The project War Criminal is a psychic warfare exercise instigated in 2003. It will remain in operation until such time as the individuals it accuses, Tony Blair and George W Bush, are brought to justice in an appropriate international war crimes tribunal.
Since I designed these images, they have been put to use as placards in demonstrations in Europe, USA, Australia and Latin America. They gained international news coverage when former soccer star Diego Maradona wore one these images on a t-shirt when he appeared with Hugo Chavez, president of Venezuela at an anti-Bush rally in Argentina.
In 2003, I designed twin portraits of George W Bush and Tony Blair as war criminals. These were put to immediate use as placards in an anti-war demonstration in London. I also made the images available for free download on a couple of activist web sites. I soon heard they were being used as placards in a demonstration in Washington DC.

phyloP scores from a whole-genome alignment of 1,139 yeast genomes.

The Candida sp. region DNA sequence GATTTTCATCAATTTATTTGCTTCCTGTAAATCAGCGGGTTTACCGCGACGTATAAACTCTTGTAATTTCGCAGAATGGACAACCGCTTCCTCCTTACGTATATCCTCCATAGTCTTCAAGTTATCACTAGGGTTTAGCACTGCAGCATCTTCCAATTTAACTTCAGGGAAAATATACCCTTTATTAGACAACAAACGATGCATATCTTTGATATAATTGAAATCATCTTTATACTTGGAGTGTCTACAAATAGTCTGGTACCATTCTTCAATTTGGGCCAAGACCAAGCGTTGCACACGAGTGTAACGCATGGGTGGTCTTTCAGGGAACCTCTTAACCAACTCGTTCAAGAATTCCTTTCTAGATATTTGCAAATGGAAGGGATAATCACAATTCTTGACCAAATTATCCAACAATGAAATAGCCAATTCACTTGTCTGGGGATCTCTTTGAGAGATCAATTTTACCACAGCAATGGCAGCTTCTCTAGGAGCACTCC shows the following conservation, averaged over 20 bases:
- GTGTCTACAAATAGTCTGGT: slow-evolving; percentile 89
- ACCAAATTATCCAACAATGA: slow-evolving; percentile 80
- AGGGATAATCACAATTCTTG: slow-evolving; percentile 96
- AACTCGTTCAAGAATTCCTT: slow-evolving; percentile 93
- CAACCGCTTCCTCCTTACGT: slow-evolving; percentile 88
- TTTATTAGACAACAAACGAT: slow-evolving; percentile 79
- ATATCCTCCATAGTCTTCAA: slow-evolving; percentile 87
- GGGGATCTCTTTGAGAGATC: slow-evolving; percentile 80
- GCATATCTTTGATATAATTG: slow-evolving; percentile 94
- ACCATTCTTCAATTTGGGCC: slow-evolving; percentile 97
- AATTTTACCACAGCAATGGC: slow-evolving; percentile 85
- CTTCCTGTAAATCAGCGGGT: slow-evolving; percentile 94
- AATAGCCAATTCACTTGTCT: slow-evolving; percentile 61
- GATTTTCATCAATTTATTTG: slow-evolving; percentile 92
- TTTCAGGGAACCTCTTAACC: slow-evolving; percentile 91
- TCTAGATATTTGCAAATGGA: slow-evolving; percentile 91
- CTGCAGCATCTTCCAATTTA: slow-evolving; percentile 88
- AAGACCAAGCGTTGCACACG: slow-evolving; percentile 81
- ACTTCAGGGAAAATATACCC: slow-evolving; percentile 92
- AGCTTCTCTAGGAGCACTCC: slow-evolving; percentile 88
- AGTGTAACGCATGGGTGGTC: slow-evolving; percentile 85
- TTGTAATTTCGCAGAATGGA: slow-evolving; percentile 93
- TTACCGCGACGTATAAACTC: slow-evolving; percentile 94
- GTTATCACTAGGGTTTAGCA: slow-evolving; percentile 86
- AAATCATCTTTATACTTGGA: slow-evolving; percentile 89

In November 2005, I opened my newspaper to find a reproduction of one of the images I'd designed, adorning the shirt of soccer superstar turned Third World activist Diego Maradona in an anti-Bush demonstration in Argentina. Images of Maradona bearing this image were prominent throughout the international news headlines on November 5th.
Subsequently, I made the images available in a variety of formats through a print- on-demand Internet company in the USA making a variety of household items - they can now be purchased as badges t shirts, beer mugs, dog blankets. This page documents the ecology and democratic use of these two signs.
Tony Blair has committed British forces to five wars in six years - 'Desert Fox' against Iraq (1998), Serbia(1999), Sierra Leone(2000), Afghanistan (2001) and Iraq (2003).